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Three Ways the 2016 Lexus RX 350 Beats the Competition

The 2016 Lexus RX Series does even the small things well. Three examples.

The 2016 Lexus RX Series is the top-selling premium crossover in America. Since it created the premium crossover segment back in 1998, the RX has led the field in sales and also in offering its customers what they want. Here are three simple things that Lexus does that make it unusual and special in a segment where excellence is the minimum customers expect.

Lexus RX 350 – The Right Size
What is the “right size” crossover? Of course, that question has no right or wrong answer. However, if sales matter, then perhaps there is an answer. The Lexus RX 350 is a very roomy five-passenger crossover. By skipping the third row, Lexus keeps the length of the RX much more manageable than its competitors that struggle to fit into a normal garage. With a length of 193 inches, the Lexus RX 350 is nine inches shorter than the Buick Enclave. Its width of 75 inches is two inches thinner than Infiniti’s QX60. That means an extra inch of space on each side of the vehicle entering and exiting the garage. (More on page 2)

Many customers prefer a third-row seat in a crossover. Lexus has three-row vehicles as well, but this is the segment that Lexus created and sticking to two rows has its merits.

Lexus RX 350 – Rear Wiper
Have you ever seen a crossover or SUV driving down the road with its rear wiper dangling by a thread or sticking up after exiting the car wash? The reason it does that is the wiper is mounted externally and subject to being caught on the washer’s cloth bits that clean the vehicle. Lexus tucks the rear wiper up under the rear wing. When not in use, the wiper is safe from damage and also makes the rear end look cleaner and more classy. A simple thing, but in the real world important.

Lexus RX 350 Price Point
Our fully-loaded Lexus RX 350 tester this week has an MSRP of $51,630. That includes the all-important forward collision prevention system and all other available safety systems. It also includes the Nav and Premium package with items like heated and cooled seats and steering wheel heater. Thus, a customer who budgets “fifty K” for their premium crossover will go home happy after the ubiquitous discount off of the sticker price. Compare that to a similarly-equipped five-passenger German crossover we tested earlier this year with a sticker price of $84,090. We won’t argue that the vehicle doesn’t deserve that price. The only question we pose is “can a luxury buyer easily justify the 60% price differential?” With the Lexus outselling that particular German crossover by two to one, the apparent answer is “no.”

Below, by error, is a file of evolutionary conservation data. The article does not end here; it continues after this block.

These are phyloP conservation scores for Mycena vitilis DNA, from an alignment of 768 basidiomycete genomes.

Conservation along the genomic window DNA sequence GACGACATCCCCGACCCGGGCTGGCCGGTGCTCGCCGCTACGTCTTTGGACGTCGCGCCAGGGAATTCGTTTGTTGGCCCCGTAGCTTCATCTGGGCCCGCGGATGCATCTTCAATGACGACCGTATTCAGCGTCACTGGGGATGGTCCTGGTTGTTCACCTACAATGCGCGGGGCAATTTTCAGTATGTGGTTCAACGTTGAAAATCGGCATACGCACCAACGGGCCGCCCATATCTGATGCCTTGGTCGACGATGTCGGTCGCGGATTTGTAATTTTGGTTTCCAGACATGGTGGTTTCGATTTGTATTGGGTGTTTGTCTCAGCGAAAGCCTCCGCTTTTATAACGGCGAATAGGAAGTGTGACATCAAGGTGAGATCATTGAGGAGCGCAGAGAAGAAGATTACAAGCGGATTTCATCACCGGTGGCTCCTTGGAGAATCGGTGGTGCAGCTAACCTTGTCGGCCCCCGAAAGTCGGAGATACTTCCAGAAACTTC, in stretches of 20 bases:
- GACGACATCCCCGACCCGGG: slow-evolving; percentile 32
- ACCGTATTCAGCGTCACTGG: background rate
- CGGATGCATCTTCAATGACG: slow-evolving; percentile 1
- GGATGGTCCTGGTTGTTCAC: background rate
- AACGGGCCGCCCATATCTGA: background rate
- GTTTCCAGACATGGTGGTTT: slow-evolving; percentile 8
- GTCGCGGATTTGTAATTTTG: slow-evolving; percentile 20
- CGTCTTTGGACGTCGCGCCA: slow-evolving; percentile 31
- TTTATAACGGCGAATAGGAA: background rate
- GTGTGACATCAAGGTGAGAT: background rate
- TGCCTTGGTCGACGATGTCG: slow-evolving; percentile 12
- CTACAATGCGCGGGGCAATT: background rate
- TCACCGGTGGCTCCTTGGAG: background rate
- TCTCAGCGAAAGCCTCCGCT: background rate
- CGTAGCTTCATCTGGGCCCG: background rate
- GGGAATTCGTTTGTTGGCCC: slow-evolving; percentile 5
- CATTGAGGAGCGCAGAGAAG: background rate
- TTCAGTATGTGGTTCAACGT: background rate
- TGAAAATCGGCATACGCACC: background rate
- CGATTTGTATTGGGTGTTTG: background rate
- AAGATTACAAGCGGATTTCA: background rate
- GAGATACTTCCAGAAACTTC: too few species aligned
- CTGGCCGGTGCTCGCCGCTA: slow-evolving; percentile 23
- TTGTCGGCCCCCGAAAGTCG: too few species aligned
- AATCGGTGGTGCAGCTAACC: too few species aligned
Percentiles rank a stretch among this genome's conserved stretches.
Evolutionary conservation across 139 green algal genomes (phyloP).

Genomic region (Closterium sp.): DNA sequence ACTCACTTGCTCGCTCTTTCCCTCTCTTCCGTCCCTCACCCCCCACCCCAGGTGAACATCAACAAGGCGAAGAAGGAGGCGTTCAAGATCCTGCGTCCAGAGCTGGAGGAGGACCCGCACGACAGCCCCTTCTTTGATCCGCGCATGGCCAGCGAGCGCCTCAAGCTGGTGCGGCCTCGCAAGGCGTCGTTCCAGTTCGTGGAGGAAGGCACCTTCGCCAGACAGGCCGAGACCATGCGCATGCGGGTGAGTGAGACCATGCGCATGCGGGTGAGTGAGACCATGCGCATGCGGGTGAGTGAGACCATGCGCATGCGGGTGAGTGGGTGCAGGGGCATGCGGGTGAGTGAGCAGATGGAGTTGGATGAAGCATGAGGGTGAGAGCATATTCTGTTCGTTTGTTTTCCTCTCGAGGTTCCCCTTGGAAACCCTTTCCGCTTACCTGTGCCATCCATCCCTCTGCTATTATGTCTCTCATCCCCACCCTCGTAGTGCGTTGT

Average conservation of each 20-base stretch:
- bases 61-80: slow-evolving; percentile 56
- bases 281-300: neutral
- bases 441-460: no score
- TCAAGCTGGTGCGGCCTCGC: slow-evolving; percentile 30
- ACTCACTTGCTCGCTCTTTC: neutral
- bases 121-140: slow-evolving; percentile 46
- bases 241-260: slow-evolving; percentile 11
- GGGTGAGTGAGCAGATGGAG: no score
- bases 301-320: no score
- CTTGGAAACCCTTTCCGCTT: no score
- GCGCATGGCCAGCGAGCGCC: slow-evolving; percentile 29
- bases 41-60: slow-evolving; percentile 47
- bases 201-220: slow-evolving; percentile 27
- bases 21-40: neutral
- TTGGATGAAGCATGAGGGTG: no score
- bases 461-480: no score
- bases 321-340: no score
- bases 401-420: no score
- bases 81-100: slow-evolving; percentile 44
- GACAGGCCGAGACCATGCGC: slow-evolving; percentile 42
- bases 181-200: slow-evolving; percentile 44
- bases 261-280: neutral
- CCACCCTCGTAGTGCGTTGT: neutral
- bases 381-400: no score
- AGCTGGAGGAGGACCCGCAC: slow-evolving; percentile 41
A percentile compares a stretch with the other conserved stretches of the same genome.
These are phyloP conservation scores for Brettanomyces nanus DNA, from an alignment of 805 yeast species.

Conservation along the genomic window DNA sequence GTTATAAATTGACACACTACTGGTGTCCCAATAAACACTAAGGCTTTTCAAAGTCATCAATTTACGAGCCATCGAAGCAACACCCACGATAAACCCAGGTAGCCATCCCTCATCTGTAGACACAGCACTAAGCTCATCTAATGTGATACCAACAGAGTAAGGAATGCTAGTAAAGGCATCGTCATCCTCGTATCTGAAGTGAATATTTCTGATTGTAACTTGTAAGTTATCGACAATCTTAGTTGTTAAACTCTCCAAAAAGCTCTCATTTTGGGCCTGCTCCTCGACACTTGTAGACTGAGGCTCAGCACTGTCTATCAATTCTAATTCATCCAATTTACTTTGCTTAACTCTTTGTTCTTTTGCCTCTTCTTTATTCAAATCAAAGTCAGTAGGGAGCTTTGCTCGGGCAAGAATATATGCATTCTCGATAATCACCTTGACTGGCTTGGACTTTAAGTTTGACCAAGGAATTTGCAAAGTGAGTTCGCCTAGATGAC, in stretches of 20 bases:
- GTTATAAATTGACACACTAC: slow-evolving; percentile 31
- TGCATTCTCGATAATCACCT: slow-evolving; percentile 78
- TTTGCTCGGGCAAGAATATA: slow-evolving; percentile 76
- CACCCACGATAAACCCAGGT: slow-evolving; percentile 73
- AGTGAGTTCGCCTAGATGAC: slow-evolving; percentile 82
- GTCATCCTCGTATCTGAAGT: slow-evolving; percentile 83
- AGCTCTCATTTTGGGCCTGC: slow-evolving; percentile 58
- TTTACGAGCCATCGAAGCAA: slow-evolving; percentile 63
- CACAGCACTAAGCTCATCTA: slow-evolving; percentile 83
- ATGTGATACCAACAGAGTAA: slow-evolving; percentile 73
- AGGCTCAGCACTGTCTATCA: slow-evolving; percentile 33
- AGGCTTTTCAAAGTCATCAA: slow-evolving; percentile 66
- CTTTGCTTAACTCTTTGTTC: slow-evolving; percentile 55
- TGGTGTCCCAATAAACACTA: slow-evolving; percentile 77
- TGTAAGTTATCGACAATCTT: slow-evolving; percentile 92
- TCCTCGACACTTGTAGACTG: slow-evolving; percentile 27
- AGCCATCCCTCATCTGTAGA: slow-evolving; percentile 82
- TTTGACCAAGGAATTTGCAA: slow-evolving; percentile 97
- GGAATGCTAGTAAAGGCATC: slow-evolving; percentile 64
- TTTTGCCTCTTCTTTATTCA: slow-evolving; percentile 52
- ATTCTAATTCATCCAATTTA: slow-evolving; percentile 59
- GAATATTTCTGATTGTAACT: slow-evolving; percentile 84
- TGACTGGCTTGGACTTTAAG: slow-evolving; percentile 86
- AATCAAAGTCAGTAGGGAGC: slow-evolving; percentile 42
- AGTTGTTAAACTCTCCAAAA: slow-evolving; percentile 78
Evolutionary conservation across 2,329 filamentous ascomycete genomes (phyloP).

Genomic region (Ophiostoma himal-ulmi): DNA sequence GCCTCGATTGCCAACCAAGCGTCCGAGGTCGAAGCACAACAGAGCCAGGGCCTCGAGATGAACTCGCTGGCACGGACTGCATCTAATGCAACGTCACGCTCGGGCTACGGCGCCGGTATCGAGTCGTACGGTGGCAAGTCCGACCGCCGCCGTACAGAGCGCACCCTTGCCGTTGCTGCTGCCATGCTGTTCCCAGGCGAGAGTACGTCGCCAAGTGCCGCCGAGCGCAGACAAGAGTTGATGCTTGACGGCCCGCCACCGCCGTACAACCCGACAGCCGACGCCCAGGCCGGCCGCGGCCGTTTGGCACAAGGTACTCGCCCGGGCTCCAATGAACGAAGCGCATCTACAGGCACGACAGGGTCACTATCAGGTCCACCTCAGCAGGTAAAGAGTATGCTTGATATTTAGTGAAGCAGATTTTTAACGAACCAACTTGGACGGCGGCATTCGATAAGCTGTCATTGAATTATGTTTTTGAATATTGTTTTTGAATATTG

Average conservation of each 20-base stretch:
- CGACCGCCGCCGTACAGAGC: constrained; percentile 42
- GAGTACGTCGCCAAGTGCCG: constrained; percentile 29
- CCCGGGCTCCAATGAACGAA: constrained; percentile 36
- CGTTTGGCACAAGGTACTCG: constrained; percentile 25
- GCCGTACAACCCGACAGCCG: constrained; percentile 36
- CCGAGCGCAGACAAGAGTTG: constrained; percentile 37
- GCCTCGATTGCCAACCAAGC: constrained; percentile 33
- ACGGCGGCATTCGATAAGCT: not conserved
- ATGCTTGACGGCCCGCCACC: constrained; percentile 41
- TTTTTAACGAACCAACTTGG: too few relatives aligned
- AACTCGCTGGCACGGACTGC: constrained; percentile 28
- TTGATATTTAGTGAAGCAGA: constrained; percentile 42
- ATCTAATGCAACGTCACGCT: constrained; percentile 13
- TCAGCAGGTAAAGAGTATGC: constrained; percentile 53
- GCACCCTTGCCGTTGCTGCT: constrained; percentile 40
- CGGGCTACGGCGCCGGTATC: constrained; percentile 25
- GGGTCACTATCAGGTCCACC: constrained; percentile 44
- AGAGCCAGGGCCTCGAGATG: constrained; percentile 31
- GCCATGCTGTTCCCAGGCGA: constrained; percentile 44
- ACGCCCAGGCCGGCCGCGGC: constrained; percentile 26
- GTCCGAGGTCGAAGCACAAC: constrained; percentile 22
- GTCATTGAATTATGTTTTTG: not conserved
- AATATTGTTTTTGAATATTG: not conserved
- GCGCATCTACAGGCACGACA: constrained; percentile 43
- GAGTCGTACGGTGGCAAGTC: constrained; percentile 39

The Lexus RX 350 succeeds as well is does, and as well as it has for two decades, because it is the right size, offers smart design features, and fits the budget of more premium buyers.


Mark Day (not verified)    June 16, 2016 - 11:45PM

An interesting comparison/road test would be between the Lexus RX 350, the Toyota Highlander, and the – wait for it – Kia Sorento. It's amazing that the Kia has gotten so good so fast – Consumer Reports referred to the 2016 Sorento as "There’s a new king of the category". For styling alone, I'd prefer the Kia, and 290hp is a deal maker.